Once you have let them explore how animation works, you could have them create a story individually or within a group. Using Pivot again, you will be able to allow the children to create their stories using a software before you move on to introducing 3D objects.

Zu3D is also a simple and effective software which we used to create our movie above. It shows the children how you can take the same things learned through Pivot and implement them in real life using objects made out of Plasticine for example.

However, there may be barriers to doing this with your class. You might not have the software available to introduce you pupils to ways which could enhance their creativity or you may not be able to book the IT suite or you may even not have the time to give to go back and forward to complete the task.

I think that these are barriers that are easily overcome. Pivot is a software which even can download at home. Even if you can’t download it yourself, you could ask a technician to look into it and make it available on the computers in the IT suite. If you can’t get access to the IT suite but have use of a computer within the classroom then it may be an idea to change it to a whole class effort. Assigning different groups to think of different parts of the story is a good way to start it off. If they create their ideas on paper first you can then get them to upload each group part to the computer which will finally lead to one big story created by the story.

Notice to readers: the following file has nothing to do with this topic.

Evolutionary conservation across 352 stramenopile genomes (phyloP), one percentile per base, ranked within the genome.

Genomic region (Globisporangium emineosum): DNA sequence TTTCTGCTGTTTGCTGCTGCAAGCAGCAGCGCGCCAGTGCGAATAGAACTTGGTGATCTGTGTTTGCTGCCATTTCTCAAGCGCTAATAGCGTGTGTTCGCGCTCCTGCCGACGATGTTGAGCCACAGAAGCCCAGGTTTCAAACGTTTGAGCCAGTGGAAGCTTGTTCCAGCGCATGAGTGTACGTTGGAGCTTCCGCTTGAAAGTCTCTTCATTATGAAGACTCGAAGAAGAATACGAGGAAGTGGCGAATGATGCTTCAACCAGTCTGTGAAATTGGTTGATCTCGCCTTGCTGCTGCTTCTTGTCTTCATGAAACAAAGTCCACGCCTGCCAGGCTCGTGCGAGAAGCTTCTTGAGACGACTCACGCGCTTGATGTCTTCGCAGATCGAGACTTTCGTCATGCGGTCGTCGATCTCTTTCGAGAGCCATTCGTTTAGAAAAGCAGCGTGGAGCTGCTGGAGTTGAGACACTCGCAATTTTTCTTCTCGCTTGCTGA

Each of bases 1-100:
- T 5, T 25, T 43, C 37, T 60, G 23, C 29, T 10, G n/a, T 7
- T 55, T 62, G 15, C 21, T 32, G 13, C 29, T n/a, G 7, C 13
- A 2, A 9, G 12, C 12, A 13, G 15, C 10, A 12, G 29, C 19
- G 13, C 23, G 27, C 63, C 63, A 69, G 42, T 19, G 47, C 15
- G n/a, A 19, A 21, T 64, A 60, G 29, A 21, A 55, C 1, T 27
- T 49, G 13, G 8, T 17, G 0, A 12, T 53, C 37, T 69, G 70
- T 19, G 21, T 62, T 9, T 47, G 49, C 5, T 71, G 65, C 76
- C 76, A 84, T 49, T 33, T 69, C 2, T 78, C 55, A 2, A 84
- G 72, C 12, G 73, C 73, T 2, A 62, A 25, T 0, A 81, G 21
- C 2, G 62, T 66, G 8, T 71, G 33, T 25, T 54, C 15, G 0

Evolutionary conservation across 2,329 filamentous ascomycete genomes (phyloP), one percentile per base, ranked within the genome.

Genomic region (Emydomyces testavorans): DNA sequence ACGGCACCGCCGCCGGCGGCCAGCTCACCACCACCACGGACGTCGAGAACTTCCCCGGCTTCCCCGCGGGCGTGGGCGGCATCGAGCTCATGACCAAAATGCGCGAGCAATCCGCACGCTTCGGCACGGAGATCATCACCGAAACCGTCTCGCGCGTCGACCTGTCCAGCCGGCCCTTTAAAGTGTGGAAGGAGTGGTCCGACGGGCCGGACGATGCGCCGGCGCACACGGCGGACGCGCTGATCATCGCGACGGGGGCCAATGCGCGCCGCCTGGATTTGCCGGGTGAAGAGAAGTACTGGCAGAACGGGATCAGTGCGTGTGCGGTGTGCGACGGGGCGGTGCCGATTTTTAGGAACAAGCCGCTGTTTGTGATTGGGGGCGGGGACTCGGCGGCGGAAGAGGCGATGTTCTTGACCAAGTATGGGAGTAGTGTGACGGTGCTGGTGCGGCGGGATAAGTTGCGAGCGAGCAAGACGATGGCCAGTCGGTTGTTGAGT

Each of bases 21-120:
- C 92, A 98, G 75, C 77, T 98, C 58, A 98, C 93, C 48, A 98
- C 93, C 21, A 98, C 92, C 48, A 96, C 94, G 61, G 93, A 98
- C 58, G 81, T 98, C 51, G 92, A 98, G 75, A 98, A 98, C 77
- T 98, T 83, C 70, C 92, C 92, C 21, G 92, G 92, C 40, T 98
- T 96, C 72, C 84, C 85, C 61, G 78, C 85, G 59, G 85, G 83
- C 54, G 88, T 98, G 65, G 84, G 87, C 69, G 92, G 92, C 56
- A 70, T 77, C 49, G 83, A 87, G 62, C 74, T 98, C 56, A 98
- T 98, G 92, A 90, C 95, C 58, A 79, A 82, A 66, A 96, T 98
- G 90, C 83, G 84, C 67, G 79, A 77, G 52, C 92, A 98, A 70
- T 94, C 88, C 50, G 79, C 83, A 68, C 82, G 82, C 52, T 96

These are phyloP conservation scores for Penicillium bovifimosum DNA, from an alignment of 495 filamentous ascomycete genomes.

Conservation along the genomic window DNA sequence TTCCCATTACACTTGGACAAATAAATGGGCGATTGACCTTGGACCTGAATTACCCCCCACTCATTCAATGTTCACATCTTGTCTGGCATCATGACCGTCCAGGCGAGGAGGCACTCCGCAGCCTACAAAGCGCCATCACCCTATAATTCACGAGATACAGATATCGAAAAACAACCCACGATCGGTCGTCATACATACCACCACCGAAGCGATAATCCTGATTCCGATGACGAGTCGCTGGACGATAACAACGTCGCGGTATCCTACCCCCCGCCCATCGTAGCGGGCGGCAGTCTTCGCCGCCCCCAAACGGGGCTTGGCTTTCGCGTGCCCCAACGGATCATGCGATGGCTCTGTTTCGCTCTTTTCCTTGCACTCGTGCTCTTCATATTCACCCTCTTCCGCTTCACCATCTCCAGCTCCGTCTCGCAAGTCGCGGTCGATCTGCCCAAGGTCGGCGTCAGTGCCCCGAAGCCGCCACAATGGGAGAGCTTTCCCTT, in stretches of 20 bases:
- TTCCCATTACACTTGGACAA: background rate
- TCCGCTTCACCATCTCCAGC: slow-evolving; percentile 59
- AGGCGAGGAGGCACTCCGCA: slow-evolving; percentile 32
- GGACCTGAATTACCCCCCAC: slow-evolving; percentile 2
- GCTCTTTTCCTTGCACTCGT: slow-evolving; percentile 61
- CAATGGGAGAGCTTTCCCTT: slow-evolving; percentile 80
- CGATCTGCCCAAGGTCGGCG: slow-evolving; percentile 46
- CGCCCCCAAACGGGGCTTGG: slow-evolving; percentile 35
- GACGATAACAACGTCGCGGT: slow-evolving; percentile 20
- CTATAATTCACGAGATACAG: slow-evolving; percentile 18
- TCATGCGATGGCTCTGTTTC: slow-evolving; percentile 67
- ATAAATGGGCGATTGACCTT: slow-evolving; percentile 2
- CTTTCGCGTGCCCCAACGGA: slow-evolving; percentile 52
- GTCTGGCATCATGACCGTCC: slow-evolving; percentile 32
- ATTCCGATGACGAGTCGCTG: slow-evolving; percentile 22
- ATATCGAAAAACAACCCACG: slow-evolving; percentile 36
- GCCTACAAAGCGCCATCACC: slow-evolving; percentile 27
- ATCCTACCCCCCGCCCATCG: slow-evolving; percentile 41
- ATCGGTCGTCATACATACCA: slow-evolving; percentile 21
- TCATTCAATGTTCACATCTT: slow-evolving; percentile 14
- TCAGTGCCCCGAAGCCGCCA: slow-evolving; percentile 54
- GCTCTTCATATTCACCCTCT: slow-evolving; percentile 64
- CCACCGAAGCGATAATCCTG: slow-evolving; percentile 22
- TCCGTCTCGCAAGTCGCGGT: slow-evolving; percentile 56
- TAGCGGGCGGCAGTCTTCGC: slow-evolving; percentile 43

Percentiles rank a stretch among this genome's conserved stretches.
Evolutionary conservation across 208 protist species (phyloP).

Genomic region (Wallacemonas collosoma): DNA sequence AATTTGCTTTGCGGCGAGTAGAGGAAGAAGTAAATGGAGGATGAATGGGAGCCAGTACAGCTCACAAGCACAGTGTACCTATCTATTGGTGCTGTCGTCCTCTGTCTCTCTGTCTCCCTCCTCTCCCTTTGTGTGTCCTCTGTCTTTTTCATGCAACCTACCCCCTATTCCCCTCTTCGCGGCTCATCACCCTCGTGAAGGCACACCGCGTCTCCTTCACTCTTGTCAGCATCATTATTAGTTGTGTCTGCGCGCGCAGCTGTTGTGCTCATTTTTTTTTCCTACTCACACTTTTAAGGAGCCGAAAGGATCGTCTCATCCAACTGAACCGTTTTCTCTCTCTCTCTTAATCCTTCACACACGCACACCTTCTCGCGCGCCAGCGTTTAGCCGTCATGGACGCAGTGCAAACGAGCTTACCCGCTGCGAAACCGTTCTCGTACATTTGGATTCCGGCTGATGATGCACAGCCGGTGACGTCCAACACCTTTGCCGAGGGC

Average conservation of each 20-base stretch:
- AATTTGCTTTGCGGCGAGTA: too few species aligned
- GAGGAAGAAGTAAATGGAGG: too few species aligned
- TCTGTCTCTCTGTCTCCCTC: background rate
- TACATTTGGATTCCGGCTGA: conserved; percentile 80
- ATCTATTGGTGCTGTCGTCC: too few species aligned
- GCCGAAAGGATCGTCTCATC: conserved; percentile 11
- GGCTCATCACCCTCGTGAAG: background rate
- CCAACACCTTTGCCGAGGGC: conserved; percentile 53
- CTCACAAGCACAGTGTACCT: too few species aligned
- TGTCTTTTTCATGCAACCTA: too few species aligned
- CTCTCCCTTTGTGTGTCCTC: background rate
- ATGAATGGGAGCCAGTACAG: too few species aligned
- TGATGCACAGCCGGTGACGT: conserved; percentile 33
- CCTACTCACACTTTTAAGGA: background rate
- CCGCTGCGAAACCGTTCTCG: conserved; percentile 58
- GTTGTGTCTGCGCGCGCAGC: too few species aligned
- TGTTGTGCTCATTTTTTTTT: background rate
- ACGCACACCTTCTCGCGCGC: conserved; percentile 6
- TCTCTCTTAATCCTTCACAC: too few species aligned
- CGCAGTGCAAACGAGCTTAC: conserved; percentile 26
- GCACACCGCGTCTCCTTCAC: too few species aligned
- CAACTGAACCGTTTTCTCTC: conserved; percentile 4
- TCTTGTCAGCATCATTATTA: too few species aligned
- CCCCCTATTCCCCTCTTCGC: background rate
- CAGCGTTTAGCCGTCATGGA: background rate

There are always ways of getting round things but sometimes you just have to be a little more creative. After this input, I do feel a little more confident that I could introduce this into the classroom and not avoid it. I think it is a great way to encourage the children’s creative skills and I believe that it something that could be linked to literacy and imaginative writing.



Effective or Ineffective?

What is effective feedback? What are the processes I need to follow? How can this benefit the person receiving the feedback? How can this benefit me?